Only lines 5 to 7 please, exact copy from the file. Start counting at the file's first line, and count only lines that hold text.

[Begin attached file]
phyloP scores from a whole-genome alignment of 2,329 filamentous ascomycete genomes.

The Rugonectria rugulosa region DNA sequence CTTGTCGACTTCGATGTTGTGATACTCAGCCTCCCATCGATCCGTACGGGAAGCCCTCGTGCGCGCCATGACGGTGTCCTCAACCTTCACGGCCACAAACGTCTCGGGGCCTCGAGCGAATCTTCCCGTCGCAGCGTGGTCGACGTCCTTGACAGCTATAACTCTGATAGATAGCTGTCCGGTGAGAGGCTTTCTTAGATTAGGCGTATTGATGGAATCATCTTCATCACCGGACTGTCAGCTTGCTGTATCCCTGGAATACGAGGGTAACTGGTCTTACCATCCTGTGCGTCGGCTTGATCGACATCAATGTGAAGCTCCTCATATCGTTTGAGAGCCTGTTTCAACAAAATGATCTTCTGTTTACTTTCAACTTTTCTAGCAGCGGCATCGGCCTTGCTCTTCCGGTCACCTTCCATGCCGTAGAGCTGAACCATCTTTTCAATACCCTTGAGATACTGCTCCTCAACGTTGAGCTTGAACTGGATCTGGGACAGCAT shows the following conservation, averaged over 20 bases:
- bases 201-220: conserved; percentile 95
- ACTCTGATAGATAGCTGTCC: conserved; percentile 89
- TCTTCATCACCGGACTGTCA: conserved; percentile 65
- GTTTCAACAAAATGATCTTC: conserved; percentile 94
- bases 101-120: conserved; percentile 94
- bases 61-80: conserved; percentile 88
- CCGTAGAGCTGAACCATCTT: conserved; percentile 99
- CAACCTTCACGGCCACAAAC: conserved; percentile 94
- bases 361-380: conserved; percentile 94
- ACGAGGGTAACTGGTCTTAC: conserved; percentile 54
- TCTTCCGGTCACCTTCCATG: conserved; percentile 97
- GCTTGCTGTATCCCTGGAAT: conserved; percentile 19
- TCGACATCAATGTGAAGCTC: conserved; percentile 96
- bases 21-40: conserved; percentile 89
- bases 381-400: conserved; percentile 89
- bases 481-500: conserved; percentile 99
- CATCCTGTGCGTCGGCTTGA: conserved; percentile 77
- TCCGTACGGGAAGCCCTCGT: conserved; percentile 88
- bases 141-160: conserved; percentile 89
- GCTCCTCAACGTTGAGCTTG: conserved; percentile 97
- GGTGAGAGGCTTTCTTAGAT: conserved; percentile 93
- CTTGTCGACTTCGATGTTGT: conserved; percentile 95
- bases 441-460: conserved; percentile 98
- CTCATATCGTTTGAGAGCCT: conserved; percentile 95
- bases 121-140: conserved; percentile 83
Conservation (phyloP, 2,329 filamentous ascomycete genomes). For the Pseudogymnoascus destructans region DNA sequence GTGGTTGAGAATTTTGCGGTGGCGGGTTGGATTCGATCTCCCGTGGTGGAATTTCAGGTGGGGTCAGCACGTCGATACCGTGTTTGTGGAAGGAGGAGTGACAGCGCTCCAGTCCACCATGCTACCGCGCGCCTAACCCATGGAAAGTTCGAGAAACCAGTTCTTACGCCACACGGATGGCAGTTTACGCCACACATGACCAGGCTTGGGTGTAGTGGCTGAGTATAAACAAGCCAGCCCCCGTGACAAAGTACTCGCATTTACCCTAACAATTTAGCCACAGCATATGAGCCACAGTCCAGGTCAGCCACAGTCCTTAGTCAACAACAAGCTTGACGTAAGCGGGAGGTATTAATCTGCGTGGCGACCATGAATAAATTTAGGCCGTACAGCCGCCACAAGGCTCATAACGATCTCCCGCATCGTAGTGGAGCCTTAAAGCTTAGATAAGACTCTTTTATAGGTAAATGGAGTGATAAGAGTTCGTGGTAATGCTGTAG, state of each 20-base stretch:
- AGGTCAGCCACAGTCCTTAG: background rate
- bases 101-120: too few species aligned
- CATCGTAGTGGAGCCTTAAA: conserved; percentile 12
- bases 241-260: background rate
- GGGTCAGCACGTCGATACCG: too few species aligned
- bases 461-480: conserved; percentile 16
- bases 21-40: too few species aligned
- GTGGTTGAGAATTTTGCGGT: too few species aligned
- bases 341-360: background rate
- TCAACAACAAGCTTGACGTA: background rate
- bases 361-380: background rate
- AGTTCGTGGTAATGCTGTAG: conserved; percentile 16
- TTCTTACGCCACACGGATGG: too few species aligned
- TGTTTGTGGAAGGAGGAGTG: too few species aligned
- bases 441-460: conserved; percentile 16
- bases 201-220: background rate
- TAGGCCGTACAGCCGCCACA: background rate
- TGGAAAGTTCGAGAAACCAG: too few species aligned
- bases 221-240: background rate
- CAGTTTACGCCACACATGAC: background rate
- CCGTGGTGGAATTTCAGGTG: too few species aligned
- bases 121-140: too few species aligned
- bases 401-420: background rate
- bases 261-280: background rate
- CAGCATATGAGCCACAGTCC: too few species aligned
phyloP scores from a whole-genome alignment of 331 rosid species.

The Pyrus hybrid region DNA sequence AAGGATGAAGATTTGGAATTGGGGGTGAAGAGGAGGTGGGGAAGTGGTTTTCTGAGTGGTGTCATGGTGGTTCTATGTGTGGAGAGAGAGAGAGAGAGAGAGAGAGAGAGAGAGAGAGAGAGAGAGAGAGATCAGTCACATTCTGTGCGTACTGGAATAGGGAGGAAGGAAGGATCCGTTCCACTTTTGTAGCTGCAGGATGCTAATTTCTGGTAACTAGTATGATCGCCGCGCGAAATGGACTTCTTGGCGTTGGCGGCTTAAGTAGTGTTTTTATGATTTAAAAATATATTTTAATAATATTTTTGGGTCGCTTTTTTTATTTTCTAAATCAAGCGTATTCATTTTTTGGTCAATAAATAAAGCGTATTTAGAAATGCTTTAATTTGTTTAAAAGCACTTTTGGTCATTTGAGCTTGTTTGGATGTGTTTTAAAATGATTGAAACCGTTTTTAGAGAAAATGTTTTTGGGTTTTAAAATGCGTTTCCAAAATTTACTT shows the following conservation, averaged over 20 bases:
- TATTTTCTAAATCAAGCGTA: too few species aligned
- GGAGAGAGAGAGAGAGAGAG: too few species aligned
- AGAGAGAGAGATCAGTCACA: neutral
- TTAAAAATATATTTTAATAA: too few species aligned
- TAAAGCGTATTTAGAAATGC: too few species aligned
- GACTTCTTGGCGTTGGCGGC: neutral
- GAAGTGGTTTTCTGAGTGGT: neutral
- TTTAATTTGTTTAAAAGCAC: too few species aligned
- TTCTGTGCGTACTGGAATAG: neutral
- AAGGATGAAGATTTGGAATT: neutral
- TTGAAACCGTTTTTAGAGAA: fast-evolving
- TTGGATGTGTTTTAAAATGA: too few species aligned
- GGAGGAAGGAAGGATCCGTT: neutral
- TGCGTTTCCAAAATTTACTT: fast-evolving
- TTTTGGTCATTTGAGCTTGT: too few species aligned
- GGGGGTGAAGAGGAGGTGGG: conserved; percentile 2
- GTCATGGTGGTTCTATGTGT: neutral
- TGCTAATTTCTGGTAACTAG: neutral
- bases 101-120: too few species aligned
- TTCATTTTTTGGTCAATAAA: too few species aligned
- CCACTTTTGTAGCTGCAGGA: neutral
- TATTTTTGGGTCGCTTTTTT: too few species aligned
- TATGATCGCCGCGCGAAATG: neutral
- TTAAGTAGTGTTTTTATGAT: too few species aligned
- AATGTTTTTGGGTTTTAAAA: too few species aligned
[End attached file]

- TCTTCATCACCGGACTGTCA: conserved; percentile 65
- GTTTCAACAAAATGATCTTC: conserved; percentile 94
- bases 101-120: conserved; percentile 94